January 18, 2019
US President Donald J. Trump on January 17 unveiled a plan to defend the United States and its allies from a missile attack—the first update to the United States’ missile defense strategy in almost a decade.

“Our goal is simple: to ensure that we can detect and destroy any missile launched against the United States—anywhere, anytime, anyplace,” Trump said at the Pentagon.

The Missile Defense Review lays out the new technologies that the Pentagon wants to combat what it sees as a growing missile threat. It identifies North Korea, Russia, China, and Iran as adversaries that are “increasing the number, accuracy, and sophistication of their missiles.”

The review notes: “The   missile  base  in  Ft.  Greely,  Alaska,  has  the   potential for up to an additional 40 interceptors.” The Department of Defense, the report says, is building a new Ground-Based Interceptor (GBI) field in Fort Greely and will increase the number of deployed GBIs by twenty—from forty-four to sixty-four beginning as early as 2023.

“It is not enough to merely keep pace with our adversaries; we must outpace them at every single turn,” Trump said. “The US will now adjust its posture to also defend against any missile strikes, including cruise and hypersonic missiles.”

Further, he added, “we will recognize that space is a new warfighting domain, with the Space Force leading the way.”

Critics of the plan say it will set off a new arms race.

The Pentagon’s last Missile Defense Review was conducted by the Obama administration in 2010.

Retired Lt. Gen. Patrick O’Reilly, a nonresident senior fellow at the Atlantic Council’s Scowcroft Center for Strategy and Security, shared his thoughts on the MDR. Here’s what he had to say:

“The 2019 [Missile Defense Review] comprehensively described the significant, historical, and growing uncertainties associated with missile threats  and our ability to effectively counter those missile threats.

“The mention of Hypersonic Glide Vehicles, nuclear-tipped cruise missiles, and potential adversaries’ directed energy ASAT [anti-satellite weapons] systems was a welcome acknowledgement.  The administration’s multi-tiered strategy to deter, aggressively prevent, effectively intercept, and counterattack missile threats is a very reasonable strategy, although ambitious given budget limitations and lead times to develop and deploy such capabilities.  

“What is inferred, but not explicitly stated, is the large technical and operational challenges facing decision makers who must select prolonged investment courses of action based on ambiguous and speculative intelligence and industry assertions about the threat, missile defense technologies, and the cost and time to reliably develop and deploy those capabilities.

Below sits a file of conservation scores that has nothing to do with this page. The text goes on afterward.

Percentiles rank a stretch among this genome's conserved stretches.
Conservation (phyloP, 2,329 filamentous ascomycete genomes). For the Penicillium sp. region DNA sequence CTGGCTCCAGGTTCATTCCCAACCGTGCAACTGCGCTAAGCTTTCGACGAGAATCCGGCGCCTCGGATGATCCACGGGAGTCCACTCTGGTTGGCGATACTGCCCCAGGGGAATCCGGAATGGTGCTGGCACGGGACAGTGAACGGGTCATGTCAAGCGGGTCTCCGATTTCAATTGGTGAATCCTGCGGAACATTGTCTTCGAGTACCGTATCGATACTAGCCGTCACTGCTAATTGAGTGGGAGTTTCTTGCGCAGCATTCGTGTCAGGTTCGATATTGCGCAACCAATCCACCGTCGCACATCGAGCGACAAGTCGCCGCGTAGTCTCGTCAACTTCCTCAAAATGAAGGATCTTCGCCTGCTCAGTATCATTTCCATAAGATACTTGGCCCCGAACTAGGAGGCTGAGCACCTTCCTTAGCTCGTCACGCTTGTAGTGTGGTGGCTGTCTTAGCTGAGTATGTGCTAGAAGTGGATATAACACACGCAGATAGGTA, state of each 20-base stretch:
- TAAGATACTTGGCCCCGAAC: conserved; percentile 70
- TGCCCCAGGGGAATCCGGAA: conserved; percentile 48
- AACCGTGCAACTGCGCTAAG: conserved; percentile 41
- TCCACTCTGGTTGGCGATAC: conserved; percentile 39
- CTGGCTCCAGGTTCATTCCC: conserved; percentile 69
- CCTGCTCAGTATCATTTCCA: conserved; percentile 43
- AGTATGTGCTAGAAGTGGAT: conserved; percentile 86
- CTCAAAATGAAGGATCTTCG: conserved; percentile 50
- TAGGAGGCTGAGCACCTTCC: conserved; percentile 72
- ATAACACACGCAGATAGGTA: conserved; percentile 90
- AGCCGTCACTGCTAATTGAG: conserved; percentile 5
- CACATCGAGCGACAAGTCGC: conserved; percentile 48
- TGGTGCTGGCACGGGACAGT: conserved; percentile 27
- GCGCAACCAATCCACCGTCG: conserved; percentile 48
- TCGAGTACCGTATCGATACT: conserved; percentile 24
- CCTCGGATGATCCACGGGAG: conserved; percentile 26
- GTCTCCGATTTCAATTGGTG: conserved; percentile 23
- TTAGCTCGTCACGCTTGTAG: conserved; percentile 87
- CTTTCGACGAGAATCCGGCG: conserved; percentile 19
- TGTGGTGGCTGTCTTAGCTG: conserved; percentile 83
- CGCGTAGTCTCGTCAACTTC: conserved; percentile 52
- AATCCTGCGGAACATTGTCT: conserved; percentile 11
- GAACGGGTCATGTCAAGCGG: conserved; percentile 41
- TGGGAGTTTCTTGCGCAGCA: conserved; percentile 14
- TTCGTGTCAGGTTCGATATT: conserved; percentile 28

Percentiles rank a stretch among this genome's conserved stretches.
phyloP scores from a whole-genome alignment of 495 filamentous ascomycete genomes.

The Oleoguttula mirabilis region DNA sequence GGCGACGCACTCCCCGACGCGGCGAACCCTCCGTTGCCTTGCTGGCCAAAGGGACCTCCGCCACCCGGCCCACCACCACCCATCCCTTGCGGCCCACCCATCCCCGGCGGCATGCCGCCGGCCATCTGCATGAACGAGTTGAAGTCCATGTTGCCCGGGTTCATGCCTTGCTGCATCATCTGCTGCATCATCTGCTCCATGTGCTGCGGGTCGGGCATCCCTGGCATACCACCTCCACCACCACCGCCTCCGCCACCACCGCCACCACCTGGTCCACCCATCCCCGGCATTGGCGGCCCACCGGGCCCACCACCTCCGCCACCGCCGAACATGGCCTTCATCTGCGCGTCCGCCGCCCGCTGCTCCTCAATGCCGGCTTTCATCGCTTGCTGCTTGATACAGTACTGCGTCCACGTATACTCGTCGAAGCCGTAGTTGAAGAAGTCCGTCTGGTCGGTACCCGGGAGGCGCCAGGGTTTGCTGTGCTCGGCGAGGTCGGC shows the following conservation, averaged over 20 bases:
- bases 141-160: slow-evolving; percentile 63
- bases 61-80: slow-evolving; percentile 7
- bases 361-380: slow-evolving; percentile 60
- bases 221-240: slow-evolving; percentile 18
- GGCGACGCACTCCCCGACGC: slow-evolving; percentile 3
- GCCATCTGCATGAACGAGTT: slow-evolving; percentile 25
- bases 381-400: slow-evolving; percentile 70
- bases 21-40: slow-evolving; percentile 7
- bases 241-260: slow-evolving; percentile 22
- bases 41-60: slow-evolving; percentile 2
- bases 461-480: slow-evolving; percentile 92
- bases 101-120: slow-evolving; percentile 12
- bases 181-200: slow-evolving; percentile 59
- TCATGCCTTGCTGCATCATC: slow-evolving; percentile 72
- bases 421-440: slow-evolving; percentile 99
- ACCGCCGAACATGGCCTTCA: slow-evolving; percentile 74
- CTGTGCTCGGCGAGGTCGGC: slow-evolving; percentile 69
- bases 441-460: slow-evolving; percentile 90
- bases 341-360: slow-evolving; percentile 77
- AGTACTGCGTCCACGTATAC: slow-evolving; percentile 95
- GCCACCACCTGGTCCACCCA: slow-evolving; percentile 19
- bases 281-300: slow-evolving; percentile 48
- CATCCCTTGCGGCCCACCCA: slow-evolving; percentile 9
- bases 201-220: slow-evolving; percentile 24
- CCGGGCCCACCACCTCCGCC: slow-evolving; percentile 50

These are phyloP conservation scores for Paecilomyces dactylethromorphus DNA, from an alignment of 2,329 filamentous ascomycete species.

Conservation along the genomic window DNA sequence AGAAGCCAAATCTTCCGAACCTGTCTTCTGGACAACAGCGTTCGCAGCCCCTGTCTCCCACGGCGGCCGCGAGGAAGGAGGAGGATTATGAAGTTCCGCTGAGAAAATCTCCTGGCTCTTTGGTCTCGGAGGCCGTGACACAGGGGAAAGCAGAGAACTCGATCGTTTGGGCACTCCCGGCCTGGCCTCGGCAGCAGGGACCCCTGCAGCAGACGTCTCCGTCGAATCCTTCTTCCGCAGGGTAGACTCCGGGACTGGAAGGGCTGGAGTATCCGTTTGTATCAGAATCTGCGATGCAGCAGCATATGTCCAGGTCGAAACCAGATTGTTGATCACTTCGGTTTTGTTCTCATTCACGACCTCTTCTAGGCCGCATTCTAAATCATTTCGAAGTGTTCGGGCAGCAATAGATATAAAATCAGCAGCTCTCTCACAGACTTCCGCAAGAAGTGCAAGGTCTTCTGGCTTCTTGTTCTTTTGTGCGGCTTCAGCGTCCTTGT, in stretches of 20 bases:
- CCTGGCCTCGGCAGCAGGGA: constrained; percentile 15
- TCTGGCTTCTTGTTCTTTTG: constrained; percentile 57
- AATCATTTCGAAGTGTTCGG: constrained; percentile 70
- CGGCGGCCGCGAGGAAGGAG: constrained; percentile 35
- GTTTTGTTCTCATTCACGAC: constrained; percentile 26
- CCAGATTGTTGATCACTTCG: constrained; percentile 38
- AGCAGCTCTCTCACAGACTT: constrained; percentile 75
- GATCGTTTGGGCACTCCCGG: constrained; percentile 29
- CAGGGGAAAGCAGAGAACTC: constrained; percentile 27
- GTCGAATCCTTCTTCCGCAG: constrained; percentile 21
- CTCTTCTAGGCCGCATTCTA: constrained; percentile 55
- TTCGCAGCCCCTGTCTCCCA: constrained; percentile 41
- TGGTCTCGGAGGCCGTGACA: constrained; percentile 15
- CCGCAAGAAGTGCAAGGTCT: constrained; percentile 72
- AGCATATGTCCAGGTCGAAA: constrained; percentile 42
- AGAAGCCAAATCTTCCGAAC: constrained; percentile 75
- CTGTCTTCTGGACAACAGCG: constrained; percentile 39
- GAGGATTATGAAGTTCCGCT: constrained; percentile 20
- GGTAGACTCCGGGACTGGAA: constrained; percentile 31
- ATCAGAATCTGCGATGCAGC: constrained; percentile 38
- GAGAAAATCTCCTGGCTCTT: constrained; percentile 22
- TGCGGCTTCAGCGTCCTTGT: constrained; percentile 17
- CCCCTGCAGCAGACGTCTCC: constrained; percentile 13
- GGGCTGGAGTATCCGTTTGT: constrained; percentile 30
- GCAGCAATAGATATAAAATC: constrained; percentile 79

“For example, as the MDR states, the current homeland defense system, developed and deployed over the past twenty years is geographically optimized to counter the Korean and Iranian long-range missile threat, but how would increasing interceptors at Fort Greeley, or even a new interceptor site in mid-US, counter missile threats to the homeland United States from cargo ships, submarine, and mobile systems from southern, western or eastern trajectories?  Just based on geometry—it can’t.

“Likewise, the mention of the growing inventories of proliferated missiles implies a growing threat of simultaneous missile launches (as stated, possibly from multiple directions), which could potentially saturate interceptor-based missile defense systems.  

“The MDR prudently mentions the need for technology (including several alternative technical approaches) for flexible and adaptable missile defense systems, but gives no indication of the willingness to make the investments required to dramatically depart from last century’s missile defense concepts that the MDR implies will be wholly inadequate to affordably and effectively counter the likely missile threats our nation, deployed forces, and allies that will face over the next twenty years.  

“Given the historical reality of the lead times required to develop and deploy those technologies, our national leaders must make those investment decisions now.  The MDR gives little insight into the willingness to make those investment decisions and the risk associated with delaying those decisions.” 

Ashish Kumar Sen is deputy director of communications, editorial, at the Atlantic Council. Follow him on Twitter @AshishSen.

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